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Reviewed by:
Christine van Boheemen. The Novel as Family Romance: Language, Gender and Authority from Fielding to Joyce. Ithaca: Cornell UP, 1987. 256 pp. $24.95.

Christine van Boheeman's book examines the search for origins in three unarguably central texts—Tom Jones, Bleak House, and Ulysses. She compares them in terms of the circular quest motif and demonstrates persuasively that these stories can be viewed as metaphors for man's ontological condition and that each reflects central philosophical concerns of its age. The orphans Tom Jones and Esther Summerson seek parents, legitimacy, and homes. In Ulysses the circular quest is the hero's homeward journey.

Patriarchy triumphs in Fielding's novel just as the authority of God remained assured in the Enlightenment. Tom Jones, exiled and chastened, returns to Paradise Hall as Allworthy's heir. Allworthy, the symbolic and highly emblematic good father, surpasses the revelation about Tom's mother or Tom's union with Sophia in thematic importance.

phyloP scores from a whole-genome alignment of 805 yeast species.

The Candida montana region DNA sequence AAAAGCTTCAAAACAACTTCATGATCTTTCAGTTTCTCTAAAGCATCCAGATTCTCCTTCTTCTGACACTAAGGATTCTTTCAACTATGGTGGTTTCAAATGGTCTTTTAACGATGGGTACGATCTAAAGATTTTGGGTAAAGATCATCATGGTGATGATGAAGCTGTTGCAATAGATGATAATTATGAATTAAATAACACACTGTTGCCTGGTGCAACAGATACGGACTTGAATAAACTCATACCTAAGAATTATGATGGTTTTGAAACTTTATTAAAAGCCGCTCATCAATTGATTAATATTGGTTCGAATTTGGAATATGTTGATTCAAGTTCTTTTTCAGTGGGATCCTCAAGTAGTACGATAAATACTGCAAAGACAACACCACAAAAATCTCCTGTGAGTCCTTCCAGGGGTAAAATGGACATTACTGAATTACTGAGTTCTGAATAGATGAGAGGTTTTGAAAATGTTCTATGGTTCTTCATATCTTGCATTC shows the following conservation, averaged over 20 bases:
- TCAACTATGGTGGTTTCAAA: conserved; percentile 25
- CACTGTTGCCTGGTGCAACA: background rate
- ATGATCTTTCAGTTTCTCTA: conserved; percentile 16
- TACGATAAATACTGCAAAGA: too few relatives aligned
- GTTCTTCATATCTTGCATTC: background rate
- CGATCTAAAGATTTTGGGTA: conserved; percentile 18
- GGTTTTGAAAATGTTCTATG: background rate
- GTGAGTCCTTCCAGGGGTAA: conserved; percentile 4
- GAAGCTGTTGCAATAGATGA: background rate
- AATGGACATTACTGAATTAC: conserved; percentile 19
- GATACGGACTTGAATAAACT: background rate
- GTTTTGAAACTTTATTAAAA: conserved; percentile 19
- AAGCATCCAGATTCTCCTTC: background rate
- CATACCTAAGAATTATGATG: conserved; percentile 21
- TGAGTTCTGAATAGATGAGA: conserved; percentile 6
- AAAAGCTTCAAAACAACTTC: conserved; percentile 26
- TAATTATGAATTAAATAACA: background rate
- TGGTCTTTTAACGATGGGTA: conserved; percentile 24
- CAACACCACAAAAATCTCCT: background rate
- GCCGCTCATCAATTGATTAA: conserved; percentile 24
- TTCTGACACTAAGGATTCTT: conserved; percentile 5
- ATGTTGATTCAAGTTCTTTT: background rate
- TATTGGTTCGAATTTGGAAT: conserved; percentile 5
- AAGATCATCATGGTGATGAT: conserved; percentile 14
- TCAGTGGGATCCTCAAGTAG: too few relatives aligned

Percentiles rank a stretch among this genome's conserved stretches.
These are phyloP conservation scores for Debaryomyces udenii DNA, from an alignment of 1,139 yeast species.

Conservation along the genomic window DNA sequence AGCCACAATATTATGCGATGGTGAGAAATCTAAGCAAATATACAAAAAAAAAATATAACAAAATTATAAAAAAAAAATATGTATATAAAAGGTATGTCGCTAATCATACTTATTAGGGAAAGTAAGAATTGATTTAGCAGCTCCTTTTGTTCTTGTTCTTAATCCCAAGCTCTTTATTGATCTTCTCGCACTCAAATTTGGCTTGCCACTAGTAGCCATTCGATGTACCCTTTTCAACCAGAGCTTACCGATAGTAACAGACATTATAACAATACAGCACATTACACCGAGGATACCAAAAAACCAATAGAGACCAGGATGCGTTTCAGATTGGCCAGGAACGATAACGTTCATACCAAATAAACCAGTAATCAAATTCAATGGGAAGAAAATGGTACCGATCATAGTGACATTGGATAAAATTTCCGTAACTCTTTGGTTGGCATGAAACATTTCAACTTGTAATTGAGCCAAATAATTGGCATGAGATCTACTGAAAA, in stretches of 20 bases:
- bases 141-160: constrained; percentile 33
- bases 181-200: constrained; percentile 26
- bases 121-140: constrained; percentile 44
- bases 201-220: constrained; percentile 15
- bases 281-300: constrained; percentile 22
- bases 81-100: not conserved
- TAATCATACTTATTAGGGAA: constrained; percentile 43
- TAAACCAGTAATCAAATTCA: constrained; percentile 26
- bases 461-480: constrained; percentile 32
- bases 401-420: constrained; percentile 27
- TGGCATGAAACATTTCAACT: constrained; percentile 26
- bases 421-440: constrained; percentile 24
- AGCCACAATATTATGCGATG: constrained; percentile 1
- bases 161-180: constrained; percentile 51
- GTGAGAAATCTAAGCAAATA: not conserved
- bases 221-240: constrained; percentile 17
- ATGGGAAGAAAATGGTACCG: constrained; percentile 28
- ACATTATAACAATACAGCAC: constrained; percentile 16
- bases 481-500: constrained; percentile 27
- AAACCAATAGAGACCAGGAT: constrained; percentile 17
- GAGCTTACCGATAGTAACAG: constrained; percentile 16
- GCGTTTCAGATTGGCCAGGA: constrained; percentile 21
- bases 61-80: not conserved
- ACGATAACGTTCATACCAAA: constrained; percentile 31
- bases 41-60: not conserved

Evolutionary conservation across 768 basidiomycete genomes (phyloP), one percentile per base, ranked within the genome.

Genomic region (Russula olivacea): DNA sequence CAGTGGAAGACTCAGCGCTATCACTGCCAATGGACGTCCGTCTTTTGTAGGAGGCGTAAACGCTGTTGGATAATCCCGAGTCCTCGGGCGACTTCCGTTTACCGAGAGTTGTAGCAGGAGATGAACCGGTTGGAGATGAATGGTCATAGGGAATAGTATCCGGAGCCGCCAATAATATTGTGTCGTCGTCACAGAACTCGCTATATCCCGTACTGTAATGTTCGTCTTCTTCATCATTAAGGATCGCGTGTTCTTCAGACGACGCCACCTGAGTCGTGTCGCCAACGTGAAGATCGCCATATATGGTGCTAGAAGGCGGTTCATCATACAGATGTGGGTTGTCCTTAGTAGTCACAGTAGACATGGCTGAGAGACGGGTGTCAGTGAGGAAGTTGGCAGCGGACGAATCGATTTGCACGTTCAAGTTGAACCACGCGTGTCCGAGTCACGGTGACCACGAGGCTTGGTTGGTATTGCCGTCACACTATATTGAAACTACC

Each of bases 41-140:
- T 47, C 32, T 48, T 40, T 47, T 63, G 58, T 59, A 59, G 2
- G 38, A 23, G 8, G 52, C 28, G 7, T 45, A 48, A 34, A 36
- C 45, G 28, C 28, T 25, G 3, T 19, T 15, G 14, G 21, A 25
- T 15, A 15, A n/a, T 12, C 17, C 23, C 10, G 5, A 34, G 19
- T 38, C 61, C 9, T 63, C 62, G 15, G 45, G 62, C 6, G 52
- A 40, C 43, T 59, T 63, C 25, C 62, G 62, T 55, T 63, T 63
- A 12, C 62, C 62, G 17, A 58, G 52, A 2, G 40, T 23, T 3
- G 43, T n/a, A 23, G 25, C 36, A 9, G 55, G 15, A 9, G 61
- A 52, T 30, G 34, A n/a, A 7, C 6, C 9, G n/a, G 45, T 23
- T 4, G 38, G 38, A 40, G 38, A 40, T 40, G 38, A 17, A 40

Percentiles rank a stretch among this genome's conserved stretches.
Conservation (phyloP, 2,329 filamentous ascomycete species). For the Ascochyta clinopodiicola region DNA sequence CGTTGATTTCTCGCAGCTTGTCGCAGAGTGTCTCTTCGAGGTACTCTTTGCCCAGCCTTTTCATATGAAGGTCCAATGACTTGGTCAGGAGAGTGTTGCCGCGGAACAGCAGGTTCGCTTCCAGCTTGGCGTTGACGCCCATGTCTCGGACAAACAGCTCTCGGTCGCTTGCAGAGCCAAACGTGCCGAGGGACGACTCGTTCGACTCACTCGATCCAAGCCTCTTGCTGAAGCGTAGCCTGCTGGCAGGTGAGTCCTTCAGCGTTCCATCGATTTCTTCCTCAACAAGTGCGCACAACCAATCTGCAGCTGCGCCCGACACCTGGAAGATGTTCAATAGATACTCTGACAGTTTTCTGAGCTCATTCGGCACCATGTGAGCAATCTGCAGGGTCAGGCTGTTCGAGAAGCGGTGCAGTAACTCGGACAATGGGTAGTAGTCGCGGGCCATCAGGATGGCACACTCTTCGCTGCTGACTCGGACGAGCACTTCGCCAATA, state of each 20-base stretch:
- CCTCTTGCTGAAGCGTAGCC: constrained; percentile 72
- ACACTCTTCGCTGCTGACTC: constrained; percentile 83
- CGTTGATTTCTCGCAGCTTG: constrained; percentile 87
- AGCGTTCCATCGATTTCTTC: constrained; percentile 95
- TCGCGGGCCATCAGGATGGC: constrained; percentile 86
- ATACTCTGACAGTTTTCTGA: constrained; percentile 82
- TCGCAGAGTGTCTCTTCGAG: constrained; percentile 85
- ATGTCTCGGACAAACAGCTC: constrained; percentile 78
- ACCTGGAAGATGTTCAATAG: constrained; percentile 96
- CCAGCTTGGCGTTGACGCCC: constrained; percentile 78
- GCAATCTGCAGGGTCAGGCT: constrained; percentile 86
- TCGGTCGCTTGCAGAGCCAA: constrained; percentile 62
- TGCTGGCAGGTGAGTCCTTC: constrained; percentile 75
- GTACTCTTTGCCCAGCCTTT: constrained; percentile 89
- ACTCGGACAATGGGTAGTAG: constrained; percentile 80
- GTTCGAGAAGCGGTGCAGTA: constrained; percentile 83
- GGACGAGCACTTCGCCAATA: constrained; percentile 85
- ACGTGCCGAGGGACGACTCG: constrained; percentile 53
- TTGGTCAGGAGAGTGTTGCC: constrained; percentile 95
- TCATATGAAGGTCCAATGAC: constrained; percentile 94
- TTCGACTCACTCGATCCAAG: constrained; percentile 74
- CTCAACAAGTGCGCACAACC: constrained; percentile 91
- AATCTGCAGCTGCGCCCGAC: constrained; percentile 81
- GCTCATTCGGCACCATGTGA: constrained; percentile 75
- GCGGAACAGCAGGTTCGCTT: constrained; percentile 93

In Bleak House, as in The Origin of the Species, the complex mechanics of nature seem to replace a personal God. Esther Summerson in her journey to identity and fulfillment must recognize and accept her mother, come to grips with herself in serious illness, and finally be brought, with the help of the fatherly Jarndyce and the innovative detective skills of Bucket, to a little house and a love of her own. Boheemen shows that patriarchy reasserts itself, but it is composite and auxiliary to the main action.

Mythic structures are both affirmed and treated ironically in Ulysses. Boheemen demonstrates that the family romance is deconstructed and shows Joyce's philosophical and methodological affinity to Derrida. The text is fluid; opposites can coexist. The novel is without closure or resolution, yet, in the end, "Penelope" shines forth as a vision of totality. Boheemen sees Molly not as the Ewig-Weibliche but as Joyce's acknowledgement of the other—of the word made flesh, an androgynous angel or phallic mother. The Novel as Family Romance is a learned, multifaceted approach to the study of the novel, and serious readers will want to elaborate on the many possibilities Christine van Boheemen has so perceptively suggested. [End Page 691]

Mary Power
University of New Mexico


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